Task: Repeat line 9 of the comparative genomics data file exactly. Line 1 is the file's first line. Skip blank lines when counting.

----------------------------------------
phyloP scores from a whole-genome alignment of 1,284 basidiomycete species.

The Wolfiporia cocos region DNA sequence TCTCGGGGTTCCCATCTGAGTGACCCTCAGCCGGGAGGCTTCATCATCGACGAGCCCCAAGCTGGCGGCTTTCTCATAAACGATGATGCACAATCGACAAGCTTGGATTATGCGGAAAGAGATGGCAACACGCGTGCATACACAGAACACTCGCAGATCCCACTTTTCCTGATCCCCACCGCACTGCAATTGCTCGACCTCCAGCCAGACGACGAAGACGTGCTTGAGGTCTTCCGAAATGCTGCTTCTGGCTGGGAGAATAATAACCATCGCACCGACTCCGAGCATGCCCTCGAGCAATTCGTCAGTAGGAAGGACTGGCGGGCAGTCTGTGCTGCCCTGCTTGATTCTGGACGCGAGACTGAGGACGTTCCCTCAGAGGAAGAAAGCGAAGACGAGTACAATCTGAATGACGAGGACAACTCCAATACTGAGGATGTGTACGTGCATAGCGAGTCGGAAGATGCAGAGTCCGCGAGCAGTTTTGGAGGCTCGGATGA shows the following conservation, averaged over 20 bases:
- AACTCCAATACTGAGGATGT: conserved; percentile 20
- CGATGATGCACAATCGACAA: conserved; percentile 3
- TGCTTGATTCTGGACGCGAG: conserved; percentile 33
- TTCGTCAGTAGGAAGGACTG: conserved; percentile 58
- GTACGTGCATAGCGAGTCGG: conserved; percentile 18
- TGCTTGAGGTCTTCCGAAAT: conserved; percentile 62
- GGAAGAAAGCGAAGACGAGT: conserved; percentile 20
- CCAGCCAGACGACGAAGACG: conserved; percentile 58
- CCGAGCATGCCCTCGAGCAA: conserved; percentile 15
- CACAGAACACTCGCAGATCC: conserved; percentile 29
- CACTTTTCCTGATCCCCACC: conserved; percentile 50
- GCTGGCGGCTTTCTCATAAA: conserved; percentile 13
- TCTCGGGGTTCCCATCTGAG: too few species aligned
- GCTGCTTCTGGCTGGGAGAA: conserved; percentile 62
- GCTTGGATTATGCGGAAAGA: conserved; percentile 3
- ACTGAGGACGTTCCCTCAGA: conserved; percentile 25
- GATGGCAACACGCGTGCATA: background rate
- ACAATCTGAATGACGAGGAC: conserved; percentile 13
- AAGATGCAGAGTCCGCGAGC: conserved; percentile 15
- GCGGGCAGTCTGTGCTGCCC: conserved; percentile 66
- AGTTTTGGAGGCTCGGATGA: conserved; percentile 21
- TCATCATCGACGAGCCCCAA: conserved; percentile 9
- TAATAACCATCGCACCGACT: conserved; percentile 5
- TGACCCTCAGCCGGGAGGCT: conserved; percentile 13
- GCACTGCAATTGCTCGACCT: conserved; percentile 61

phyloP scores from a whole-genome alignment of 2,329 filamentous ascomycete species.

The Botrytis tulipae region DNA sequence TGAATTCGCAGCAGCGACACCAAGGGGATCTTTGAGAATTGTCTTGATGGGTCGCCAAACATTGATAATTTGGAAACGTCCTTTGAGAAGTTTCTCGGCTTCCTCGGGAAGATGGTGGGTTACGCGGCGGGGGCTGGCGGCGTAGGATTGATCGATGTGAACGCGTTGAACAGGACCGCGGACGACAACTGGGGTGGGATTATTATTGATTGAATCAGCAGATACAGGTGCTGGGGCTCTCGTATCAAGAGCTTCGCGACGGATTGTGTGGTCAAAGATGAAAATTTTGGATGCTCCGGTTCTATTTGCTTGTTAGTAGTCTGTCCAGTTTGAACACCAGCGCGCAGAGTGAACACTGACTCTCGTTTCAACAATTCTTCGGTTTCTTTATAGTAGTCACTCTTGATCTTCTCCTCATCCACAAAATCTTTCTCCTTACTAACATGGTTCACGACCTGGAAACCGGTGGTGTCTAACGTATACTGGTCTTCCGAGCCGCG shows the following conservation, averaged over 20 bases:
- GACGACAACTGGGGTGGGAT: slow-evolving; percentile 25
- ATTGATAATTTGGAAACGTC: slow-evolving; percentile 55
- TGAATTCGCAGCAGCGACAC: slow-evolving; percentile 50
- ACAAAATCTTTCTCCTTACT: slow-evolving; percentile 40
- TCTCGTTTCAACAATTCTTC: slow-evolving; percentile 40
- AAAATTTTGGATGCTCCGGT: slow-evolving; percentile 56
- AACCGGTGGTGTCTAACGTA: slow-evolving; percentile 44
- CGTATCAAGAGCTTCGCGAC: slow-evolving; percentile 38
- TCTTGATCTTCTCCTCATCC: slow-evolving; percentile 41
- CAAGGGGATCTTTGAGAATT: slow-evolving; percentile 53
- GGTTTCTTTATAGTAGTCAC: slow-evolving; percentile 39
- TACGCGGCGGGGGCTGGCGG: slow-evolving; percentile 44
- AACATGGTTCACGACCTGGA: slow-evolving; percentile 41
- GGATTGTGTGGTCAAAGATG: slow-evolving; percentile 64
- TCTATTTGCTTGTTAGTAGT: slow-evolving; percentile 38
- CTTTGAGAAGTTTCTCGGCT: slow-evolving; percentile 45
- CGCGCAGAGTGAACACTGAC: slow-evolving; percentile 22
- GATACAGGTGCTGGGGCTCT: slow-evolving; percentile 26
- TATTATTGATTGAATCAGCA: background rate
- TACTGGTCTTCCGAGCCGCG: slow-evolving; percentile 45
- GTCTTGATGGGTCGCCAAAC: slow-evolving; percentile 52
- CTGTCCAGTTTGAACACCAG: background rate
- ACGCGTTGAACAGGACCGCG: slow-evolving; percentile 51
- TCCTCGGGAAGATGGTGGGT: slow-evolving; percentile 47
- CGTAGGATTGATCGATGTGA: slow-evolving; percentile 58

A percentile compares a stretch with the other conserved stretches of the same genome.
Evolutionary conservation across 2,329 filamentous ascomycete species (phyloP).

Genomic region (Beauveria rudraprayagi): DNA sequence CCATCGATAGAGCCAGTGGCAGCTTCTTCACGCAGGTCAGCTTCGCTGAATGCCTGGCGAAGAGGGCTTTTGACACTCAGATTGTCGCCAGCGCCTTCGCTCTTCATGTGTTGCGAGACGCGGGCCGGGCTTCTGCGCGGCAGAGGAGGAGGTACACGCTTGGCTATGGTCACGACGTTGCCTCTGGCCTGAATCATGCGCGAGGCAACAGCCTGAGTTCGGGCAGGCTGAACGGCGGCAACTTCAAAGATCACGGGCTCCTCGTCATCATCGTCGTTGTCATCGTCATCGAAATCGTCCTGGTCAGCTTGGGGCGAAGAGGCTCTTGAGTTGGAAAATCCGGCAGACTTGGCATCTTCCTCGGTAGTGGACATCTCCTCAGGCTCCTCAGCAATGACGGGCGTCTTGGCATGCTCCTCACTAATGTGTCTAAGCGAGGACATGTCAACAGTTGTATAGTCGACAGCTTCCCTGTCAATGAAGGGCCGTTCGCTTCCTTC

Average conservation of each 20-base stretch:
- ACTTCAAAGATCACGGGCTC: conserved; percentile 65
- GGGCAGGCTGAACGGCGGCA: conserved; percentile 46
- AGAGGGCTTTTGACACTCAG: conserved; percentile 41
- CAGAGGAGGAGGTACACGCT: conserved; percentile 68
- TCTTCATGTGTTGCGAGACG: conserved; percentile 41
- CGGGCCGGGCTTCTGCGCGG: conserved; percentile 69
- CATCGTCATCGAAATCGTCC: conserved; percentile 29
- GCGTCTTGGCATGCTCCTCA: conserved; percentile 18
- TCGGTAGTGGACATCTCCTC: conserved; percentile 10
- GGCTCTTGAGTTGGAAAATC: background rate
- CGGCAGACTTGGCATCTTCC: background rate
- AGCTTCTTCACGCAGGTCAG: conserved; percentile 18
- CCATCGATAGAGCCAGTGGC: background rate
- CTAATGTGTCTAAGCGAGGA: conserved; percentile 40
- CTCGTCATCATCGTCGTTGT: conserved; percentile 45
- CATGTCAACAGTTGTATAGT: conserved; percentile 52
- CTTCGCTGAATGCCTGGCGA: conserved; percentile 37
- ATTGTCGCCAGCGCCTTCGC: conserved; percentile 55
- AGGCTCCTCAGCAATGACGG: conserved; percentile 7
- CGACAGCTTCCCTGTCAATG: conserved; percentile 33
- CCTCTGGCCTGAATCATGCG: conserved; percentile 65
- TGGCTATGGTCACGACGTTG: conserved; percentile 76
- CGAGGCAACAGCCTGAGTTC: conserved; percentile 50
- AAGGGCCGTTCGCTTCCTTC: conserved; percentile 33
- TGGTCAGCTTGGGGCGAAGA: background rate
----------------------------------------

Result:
- GGAAGAAAGCGAAGACGAGT: conserved; percentile 20